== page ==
A D V E R T I S E M E N T
A lot of people may agree that your GPA would mean a lot when you start applying for jobs. But how about those who have low GPAs? While most of us may believe that grades don’t really define you as a person, let’s face the fact that some employers might consider them anyway. So how do you get away with it? Here are a few tips.
Mentioning your GPA is not a must. It is not a written rule that you have to mention your GPA during an interview as well as including it on your CV, so if your interviewer doesn’t blatantly ask for it, then there is no need to make mention of it. Discuss what your strengths are, and focus more on how you could be an asset for the company. However, no matter how much you try to avoid talking about this topic, be ready if it unfolds during the conversation.
Talk about the GPA that counts. Let us say that you are one of those students who take their major subjects more seriously than their minor subjects. Turn this into your advantage, and only make mention of your major GPA during interviews. If you also choose to mention your cumulative GPA, it may give your interviewers the impression that you can perform well in areas you are most likely to be interested in.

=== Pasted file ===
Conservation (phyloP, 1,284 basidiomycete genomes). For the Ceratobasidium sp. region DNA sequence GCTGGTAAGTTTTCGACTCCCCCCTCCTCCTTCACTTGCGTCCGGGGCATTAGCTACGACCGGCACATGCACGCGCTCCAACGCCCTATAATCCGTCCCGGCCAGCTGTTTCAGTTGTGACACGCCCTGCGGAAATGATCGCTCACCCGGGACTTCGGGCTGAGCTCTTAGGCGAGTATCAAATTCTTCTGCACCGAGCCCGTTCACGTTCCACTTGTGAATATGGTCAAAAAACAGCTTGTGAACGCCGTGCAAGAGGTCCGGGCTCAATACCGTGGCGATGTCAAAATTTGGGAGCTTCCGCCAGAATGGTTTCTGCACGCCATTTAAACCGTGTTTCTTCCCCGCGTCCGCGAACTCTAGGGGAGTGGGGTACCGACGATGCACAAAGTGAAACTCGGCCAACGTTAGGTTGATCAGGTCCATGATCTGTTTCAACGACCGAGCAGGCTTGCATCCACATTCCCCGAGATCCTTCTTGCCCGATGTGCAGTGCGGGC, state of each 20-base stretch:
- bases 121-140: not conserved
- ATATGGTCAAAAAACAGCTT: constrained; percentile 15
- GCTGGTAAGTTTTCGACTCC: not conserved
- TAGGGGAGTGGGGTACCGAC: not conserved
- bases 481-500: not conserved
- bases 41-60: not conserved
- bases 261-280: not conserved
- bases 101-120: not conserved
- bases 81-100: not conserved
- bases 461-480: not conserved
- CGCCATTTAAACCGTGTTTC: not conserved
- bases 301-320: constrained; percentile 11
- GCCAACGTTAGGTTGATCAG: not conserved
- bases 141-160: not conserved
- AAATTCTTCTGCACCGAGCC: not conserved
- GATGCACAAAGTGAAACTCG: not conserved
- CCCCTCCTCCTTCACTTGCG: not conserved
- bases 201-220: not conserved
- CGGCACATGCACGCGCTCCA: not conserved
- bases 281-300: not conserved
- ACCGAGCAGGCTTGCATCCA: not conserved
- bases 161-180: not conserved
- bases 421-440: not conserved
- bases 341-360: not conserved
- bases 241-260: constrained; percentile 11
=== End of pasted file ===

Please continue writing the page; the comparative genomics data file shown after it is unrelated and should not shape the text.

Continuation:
Consider the GPA that truly matters. Take this as an example: Your freshman year might be terrible because you had a lot of adjusting to do, and only became better come sophomore year. Then when it came to your last two years in college, you were determined to get good grades. Overall, your GPA might not define who you truly are, so calculate your GPA from the last four semesters in college and that’s what you disclose to your interviewers. It is not called cheating; rather, it is called being wise.
Retake, if possible, failed subjects. Some universities allow you to retake subjects that didn’t really appeal to you the first time you took it. If you finally made it the second time, then the second grade will be the one reflected on your GPA. Sure, having to retake a subject consumes a lot of time, money and energy, but if it would help you to increase your GPA, then it is worth the shot. Also, some employers even give their employee more respect once they find out that the person made an effort to retake the subject.
A D V E R T I S E M E N T
Make yourself worthy of the job. A lot of employers usually make use of the GPA to sort out the good from the bad applicants. If still you don’t meet any standard needed for the position you’re applying to, then you have to make an extra effort to talk to the employer so that they don’t judge you based on your GPA alone. Also, it would be advisable to do some informational interviewing— this way, you get to know people from the line of job you are rooting for and you get to sell yourself personally.